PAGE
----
clinical worker enters chart information into edc or cdms software on tablet and laptop

CDMS vs EDC: What’s Right for Your Clinical Trial?

Contents: CDMS Definition | EDC Definition | CDMS vs EDC | Which System Do You Need?


What Is a CDMS?

A Clinical Data Management System is a software tool used to manage data collected during the course of clinical trials. This system plays a crucial role in ensuring the accuracy, reliability, and integrity of clinical trial and study data as it is used in downstream analysis and reporting. 

The primary functions of a CDMS include:

  • Data Collection: Facilitating the electronic or manual entry of trial data into a centralized system.
  • Data Validation: Ensuring that the data is accurate and complete through automated checks and manual verification processes.
  • Data Cleaning: Identifying and correcting errors or discrepancies in the data to maintain quality standards.
  • Data Integration: Combining data from various sources to provide a comprehensive view of clinical trial data.
  • Data Storage and Retrieval: Securely storing data and making it easily accessible for analysis and reporting.

Why Use a CDMS?

By employing a clinical data management system, clinical trial sponsors and researchers can enhance the quality of their data, streamline the data management process, prepare data for analysis and ensure compliance with regulatory standards and guidelines.

Who Uses a CDMS?

The primary users of CDMS software encompass various job roles within the healthcare and life sciences sectors:

  • Clinical Data Managers: These professionals are responsible for overseeing the data collected during clinical trials, ensuring it is accurate, complete, and verifiable.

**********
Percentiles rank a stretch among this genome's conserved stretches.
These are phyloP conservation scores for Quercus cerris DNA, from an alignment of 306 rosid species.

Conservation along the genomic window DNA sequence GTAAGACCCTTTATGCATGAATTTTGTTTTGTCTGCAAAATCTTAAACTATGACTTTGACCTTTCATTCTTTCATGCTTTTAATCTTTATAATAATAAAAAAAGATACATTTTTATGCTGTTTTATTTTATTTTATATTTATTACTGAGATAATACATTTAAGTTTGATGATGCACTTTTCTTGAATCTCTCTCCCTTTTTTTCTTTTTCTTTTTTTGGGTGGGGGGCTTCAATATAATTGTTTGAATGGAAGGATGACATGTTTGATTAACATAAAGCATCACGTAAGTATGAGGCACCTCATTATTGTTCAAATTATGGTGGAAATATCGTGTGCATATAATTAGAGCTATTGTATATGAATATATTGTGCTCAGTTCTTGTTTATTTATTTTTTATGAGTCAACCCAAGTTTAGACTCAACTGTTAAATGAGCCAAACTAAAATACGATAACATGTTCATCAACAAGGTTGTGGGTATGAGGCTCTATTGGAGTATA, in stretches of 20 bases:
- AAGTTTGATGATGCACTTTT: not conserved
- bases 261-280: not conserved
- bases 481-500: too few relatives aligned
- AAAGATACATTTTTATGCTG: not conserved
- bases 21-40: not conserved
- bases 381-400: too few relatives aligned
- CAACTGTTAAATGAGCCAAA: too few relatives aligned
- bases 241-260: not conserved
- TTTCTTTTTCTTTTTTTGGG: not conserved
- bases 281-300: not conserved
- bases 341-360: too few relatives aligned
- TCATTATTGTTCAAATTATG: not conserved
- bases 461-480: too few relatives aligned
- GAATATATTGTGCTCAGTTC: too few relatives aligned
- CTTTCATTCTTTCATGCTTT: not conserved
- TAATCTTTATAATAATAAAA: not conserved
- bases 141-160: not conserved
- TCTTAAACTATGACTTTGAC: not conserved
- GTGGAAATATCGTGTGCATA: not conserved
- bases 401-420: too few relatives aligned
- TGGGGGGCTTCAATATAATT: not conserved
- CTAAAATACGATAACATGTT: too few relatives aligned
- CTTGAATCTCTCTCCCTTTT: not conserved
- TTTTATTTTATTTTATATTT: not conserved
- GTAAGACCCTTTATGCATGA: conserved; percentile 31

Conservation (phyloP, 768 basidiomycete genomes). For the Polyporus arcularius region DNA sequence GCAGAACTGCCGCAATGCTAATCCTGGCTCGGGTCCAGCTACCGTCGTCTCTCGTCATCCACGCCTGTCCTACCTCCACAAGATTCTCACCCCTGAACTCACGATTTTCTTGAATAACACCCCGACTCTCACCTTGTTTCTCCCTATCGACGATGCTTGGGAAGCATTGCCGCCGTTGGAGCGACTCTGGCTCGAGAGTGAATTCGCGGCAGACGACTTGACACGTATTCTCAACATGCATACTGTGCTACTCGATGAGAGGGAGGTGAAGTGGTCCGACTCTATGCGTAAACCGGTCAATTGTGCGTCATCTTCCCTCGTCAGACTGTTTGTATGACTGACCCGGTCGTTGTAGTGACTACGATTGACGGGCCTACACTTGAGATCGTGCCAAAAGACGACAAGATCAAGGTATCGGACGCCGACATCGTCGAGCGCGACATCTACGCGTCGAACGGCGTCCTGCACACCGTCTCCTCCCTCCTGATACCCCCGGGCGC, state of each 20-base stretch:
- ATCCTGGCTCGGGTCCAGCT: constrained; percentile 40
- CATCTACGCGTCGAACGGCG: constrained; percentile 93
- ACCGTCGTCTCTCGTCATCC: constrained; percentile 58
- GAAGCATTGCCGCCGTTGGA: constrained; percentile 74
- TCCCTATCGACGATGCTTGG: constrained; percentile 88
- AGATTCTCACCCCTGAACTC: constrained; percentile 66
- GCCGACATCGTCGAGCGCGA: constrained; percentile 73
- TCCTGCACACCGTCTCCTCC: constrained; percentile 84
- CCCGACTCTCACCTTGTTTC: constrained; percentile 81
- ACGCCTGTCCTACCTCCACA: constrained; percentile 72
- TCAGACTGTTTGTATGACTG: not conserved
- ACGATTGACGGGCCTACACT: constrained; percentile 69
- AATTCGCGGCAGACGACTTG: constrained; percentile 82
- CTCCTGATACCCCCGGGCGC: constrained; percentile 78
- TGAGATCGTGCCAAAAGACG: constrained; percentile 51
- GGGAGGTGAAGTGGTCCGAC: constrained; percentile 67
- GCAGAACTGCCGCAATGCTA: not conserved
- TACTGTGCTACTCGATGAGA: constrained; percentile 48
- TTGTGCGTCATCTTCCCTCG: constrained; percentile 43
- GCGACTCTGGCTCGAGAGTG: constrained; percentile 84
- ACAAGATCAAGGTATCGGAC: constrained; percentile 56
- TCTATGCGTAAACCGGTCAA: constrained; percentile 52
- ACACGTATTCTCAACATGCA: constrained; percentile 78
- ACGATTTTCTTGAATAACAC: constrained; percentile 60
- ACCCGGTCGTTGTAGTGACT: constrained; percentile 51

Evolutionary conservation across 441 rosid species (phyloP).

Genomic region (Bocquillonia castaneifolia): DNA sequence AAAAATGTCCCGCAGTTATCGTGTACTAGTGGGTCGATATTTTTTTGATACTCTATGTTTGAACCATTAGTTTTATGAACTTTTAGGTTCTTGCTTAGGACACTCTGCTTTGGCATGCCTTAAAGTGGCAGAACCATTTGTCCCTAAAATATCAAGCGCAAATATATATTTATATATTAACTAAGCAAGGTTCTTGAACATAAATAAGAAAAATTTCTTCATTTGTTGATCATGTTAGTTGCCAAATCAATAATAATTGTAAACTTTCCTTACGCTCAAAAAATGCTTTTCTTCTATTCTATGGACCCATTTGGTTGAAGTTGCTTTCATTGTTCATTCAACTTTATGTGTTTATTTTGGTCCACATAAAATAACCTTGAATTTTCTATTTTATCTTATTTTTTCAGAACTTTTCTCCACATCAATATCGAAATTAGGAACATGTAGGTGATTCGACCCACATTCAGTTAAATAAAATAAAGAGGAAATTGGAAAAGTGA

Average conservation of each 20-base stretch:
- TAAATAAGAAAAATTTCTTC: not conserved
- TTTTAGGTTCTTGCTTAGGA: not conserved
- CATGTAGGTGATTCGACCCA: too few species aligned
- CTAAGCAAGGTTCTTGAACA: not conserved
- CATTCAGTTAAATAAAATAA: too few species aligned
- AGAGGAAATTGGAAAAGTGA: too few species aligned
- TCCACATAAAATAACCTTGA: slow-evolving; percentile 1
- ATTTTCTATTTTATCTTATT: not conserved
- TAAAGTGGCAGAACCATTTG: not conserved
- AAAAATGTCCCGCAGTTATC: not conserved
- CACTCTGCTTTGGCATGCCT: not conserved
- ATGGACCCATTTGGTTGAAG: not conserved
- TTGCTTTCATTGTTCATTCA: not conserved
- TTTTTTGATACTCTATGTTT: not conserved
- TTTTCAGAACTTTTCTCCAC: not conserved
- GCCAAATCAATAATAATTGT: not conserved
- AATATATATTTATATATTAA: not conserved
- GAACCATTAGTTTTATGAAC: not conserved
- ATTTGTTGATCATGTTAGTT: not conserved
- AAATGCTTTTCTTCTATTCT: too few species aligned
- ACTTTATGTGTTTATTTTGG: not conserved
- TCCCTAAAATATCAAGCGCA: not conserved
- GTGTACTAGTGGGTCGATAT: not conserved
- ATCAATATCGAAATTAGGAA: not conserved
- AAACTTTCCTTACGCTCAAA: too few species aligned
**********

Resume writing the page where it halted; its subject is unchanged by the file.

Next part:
• Biostatisticians: They use the data managed within a CDMS to analyze clinical trial results, providing critical insights that influence decisions on drug development and other medical interventions.
  • Clinical Researchers and Investigators: Researchers rely on CDMS to ensure that the data they collect is managed efficiently and meets regulatory standards, which is essential for the validity of their studies.
  • Regulatory Affairs Specialists: These specialists use CDMS to prepare and review documentation for regulatory submissions, ensuring compliance with industry regulations.
  • Quality Assurance (QA) Professionals: QA professionals use CDMS to audit clinical data and processes, ensuring adherence to quality standards.


What Is an EDC?

An Electronic Data Capture (EDC) system is a software platform used in clinical research to collect and store data obtained from clinical trials. The EDC system replaces traditional paper-based data collection with an electronic form that streamlines the data capture process and enhances data accuracy and reliability.

Key features and functions of an EDC system include:

  • Data Entry: Provides a user-friendly interface for entering clinical trial data directly at the site of patient interactions, which can then be immediately validated.
  • Data Validation: Includes built-in checks to ensure that the data entered is complete, consistent, and adheres to predefined rules, minimizing errors.
  • Query Management: Automatically generates queries for data that appear inconsistent or incomplete, allowing clinical monitors and site coordinators to address discrepancies quickly.